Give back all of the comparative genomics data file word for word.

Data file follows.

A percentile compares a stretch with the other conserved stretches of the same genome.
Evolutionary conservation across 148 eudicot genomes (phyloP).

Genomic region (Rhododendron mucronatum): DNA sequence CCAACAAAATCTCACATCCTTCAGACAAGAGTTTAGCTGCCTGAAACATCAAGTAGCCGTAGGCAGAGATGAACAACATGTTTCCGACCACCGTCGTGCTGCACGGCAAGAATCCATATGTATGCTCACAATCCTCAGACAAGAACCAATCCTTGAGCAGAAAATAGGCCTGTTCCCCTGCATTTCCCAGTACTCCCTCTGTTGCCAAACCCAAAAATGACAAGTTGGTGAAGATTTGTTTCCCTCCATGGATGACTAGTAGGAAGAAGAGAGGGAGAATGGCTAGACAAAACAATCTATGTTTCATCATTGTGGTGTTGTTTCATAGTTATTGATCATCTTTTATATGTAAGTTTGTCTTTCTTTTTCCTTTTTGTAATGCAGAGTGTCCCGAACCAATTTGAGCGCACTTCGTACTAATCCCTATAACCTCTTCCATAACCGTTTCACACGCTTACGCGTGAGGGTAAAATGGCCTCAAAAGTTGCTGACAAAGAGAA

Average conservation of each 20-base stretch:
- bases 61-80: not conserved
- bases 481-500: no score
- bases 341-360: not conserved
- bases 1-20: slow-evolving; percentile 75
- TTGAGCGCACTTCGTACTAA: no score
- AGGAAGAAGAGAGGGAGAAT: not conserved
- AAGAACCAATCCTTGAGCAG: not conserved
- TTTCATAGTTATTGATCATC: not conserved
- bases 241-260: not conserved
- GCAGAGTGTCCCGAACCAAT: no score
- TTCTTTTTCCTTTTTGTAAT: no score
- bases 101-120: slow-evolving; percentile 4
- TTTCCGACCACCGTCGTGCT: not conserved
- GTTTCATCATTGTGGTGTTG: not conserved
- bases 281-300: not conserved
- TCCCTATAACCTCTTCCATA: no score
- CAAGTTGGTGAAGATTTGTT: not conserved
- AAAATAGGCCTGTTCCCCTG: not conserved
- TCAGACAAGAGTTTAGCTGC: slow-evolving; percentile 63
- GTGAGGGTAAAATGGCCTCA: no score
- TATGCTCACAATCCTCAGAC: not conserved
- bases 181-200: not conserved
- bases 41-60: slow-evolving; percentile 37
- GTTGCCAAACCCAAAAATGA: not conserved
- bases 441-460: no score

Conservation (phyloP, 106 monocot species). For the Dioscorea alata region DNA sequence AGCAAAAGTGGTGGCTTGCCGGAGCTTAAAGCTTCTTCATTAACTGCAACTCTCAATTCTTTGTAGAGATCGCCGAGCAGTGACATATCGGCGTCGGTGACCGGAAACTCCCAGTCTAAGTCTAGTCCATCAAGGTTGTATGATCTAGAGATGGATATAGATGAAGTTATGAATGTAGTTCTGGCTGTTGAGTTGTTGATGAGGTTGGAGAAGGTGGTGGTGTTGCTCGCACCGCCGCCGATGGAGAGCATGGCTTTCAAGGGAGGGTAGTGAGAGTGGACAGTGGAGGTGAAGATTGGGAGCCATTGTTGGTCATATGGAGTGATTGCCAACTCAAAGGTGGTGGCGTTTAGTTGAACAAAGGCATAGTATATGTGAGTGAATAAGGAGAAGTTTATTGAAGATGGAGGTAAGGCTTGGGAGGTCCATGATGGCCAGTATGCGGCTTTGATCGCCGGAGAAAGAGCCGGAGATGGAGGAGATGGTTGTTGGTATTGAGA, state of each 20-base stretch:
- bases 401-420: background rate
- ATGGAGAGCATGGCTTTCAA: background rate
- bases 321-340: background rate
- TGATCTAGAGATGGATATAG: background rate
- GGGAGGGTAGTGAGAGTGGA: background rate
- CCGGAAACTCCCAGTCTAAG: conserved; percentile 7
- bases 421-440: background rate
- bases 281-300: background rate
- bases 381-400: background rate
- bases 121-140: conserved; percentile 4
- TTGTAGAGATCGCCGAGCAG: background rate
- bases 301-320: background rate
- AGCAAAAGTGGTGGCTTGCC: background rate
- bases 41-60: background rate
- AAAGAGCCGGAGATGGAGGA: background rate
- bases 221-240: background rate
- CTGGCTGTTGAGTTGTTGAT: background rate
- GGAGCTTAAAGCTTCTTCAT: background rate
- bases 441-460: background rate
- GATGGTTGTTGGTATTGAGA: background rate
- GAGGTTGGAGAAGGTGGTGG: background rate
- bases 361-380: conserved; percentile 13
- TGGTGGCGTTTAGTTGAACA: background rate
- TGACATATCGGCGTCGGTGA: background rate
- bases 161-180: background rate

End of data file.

A percentile compares a stretch with the other conserved stretches of the same genome.
Evolutionary conservation across 148 eudicot genomes (phyloP).

Genomic region (Rhododendron mucronatum): DNA sequence CCAACAAAATCTCACATCCTTCAGACAAGAGTTTAGCTGCCTGAAACATCAAGTAGCCGTAGGCAGAGATGAACAACATGTTTCCGACCACCGTCGTGCTGCACGGCAAGAATCCATATGTATGCTCACAATCCTCAGACAAGAACCAATCCTTGAGCAGAAAATAGGCCTGTTCCCCTGCATTTCCCAGTACTCCCTCTGTTGCCAAACCCAAAAATGACAAGTTGGTGAAGATTTGTTTCCCTCCATGGATGACTAGTAGGAAGAAGAGAGGGAGAATGGCTAGACAAAACAATCTATGTTTCATCATTGTGGTGTTGTTTCATAGTTATTGATCATCTTTTATATGTAAGTTTGTCTTTCTTTTTCCTTTTTGTAATGCAGAGTGTCCCGAACCAATTTGAGCGCACTTCGTACTAATCCCTATAACCTCTTCCATAACCGTTTCACACGCTTACGCGTGAGGGTAAAATGGCCTCAAAAGTTGCTGACAAAGAGAA

Average conservation of each 20-base stretch:
- bases 61-80: not conserved
- bases 481-500: no score
- bases 341-360: not conserved
- bases 1-20: slow-evolving; percentile 75
- TTGAGCGCACTTCGTACTAA: no score
- AGGAAGAAGAGAGGGAGAAT: not conserved
- AAGAACCAATCCTTGAGCAG: not conserved
- TTTCATAGTTATTGATCATC: not conserved
- bases 241-260: not conserved
- GCAGAGTGTCCCGAACCAAT: no score
- TTCTTTTTCCTTTTTGTAAT: no score
- bases 101-120: slow-evolving; percentile 4
- TTTCCGACCACCGTCGTGCT: not conserved
- GTTTCATCATTGTGGTGTTG: not conserved
- bases 281-300: not conserved
- TCCCTATAACCTCTTCCATA: no score
- CAAGTTGGTGAAGATTTGTT: not conserved
- AAAATAGGCCTGTTCCCCTG: not conserved
- TCAGACAAGAGTTTAGCTGC: slow-evolving; percentile 63
- GTGAGGGTAAAATGGCCTCA: no score
- TATGCTCACAATCCTCAGAC: not conserved
- bases 181-200: not conserved
- bases 41-60: slow-evolving; percentile 37
- GTTGCCAAACCCAAAAATGA: not conserved
- bases 441-460: no score

Conservation (phyloP, 106 monocot species). For the Dioscorea alata region DNA sequence AGCAAAAGTGGTGGCTTGCCGGAGCTTAAAGCTTCTTCATTAACTGCAACTCTCAATTCTTTGTAGAGATCGCCGAGCAGTGACATATCGGCGTCGGTGACCGGAAACTCCCAGTCTAAGTCTAGTCCATCAAGGTTGTATGATCTAGAGATGGATATAGATGAAGTTATGAATGTAGTTCTGGCTGTTGAGTTGTTGATGAGGTTGGAGAAGGTGGTGGTGTTGCTCGCACCGCCGCCGATGGAGAGCATGGCTTTCAAGGGAGGGTAGTGAGAGTGGACAGTGGAGGTGAAGATTGGGAGCCATTGTTGGTCATATGGAGTGATTGCCAACTCAAAGGTGGTGGCGTTTAGTTGAACAAAGGCATAGTATATGTGAGTGAATAAGGAGAAGTTTATTGAAGATGGAGGTAAGGCTTGGGAGGTCCATGATGGCCAGTATGCGGCTTTGATCGCCGGAGAAAGAGCCGGAGATGGAGGAGATGGTTGTTGGTATTGAGA, state of each 20-base stretch:
- bases 401-420: background rate
- ATGGAGAGCATGGCTTTCAA: background rate
- bases 321-340: background rate
- TGATCTAGAGATGGATATAG: background rate
- GGGAGGGTAGTGAGAGTGGA: background rate
- CCGGAAACTCCCAGTCTAAG: conserved; percentile 7
- bases 421-440: background rate
- bases 281-300: background rate
- bases 381-400: background rate
- bases 121-140: conserved; percentile 4
- TTGTAGAGATCGCCGAGCAG: background rate
- bases 301-320: background rate
- AGCAAAAGTGGTGGCTTGCC: background rate
- bases 41-60: background rate
- AAAGAGCCGGAGATGGAGGA: background rate
- bases 221-240: background rate
- CTGGCTGTTGAGTTGTTGAT: background rate
- GGAGCTTAAAGCTTCTTCAT: background rate
- bases 441-460: background rate
- GATGGTTGTTGGTATTGAGA: background rate
- GAGGTTGGAGAAGGTGGTGG: background rate
- bases 361-380: conserved; percentile 13
- TGGTGGCGTTTAGTTGAACA: background rate
- TGACATATCGGCGTCGGTGA: background rate
- bases 161-180: background rate